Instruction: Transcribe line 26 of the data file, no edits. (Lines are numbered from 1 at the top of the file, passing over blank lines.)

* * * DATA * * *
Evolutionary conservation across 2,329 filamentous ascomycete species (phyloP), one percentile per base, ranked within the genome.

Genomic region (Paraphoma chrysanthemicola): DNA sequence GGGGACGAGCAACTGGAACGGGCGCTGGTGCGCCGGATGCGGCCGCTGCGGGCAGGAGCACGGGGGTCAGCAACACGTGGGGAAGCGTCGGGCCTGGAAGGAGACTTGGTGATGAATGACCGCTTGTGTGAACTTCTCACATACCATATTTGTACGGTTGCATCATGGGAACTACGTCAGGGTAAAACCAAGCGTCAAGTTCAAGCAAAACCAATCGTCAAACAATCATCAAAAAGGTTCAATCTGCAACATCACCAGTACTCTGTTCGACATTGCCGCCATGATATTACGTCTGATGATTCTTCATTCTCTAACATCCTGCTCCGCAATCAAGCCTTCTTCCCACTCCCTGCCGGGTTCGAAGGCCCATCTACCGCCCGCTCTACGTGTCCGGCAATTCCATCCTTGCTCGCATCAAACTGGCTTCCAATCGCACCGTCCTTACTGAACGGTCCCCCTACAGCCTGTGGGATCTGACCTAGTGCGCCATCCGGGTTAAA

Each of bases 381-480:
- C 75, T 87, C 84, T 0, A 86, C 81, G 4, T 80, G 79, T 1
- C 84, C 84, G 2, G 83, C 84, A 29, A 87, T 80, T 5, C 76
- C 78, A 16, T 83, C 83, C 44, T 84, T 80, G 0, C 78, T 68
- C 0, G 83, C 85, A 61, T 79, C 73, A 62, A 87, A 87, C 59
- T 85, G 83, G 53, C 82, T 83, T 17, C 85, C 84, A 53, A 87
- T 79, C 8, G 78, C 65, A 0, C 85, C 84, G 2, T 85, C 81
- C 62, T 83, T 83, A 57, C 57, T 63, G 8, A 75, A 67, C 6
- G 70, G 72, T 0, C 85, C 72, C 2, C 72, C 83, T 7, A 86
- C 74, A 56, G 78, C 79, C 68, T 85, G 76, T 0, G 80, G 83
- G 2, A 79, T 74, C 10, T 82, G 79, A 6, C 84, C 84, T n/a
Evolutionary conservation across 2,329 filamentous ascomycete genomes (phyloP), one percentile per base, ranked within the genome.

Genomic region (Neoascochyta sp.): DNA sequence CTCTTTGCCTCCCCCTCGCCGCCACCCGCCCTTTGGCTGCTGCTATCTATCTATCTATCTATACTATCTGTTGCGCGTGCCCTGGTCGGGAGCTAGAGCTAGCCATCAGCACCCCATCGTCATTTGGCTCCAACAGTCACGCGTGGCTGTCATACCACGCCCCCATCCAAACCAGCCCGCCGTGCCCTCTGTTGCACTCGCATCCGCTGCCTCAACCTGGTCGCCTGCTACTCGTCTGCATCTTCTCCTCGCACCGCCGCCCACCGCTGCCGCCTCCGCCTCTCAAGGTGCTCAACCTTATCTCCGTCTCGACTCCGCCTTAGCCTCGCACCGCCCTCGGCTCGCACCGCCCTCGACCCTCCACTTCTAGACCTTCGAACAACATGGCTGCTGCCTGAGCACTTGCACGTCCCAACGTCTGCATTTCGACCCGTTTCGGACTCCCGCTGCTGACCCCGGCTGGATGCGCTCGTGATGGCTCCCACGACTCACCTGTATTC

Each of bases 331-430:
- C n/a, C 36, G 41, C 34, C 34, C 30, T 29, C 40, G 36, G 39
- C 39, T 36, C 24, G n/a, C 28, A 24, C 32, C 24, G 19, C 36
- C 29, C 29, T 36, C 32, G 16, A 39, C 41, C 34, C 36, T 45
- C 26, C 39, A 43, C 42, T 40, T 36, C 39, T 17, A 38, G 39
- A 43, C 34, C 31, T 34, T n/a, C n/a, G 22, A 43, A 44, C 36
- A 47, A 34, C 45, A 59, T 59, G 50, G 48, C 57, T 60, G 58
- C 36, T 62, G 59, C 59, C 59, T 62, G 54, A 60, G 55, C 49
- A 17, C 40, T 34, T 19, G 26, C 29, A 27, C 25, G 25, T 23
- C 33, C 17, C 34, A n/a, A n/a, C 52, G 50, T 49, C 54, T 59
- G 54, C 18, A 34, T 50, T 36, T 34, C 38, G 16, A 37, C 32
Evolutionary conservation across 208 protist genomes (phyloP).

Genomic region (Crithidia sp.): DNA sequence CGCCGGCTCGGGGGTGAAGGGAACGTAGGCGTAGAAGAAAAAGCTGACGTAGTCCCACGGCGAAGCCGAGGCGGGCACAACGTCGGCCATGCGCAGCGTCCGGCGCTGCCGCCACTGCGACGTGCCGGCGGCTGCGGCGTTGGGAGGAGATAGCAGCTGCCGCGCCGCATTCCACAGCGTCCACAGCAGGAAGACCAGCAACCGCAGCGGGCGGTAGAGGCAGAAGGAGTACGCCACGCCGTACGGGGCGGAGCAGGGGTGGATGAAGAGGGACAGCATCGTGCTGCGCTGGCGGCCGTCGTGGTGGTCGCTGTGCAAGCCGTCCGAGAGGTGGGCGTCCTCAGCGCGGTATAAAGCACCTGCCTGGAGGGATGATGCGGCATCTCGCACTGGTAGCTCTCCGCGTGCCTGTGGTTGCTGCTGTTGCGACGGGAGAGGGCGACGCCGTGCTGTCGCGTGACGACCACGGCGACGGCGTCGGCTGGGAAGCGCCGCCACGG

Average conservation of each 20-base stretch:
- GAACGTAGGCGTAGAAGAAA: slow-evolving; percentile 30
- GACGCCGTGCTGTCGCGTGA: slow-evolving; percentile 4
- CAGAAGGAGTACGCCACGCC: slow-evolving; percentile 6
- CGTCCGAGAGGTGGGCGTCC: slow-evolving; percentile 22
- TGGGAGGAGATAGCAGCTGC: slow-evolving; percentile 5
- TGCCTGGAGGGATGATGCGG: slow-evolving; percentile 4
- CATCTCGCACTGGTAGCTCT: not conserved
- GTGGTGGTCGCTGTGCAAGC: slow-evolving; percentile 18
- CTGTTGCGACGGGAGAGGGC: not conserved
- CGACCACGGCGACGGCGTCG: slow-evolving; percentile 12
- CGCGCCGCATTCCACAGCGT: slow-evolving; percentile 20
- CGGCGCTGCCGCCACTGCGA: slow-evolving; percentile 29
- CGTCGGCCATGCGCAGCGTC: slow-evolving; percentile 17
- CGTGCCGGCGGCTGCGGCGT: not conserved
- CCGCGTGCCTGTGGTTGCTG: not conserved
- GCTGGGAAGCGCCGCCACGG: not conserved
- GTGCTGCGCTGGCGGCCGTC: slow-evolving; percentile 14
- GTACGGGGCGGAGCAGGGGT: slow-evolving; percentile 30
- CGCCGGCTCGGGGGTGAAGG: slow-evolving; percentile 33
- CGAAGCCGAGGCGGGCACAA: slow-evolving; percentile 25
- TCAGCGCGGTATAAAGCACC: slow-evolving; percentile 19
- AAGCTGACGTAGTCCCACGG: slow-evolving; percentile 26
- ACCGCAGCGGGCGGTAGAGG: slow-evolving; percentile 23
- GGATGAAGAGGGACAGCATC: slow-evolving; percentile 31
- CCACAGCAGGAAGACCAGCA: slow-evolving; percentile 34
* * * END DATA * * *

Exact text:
- G 54, C 18, A 34, T 50, T 36, T 34, C 38, G 16, A 37, C 32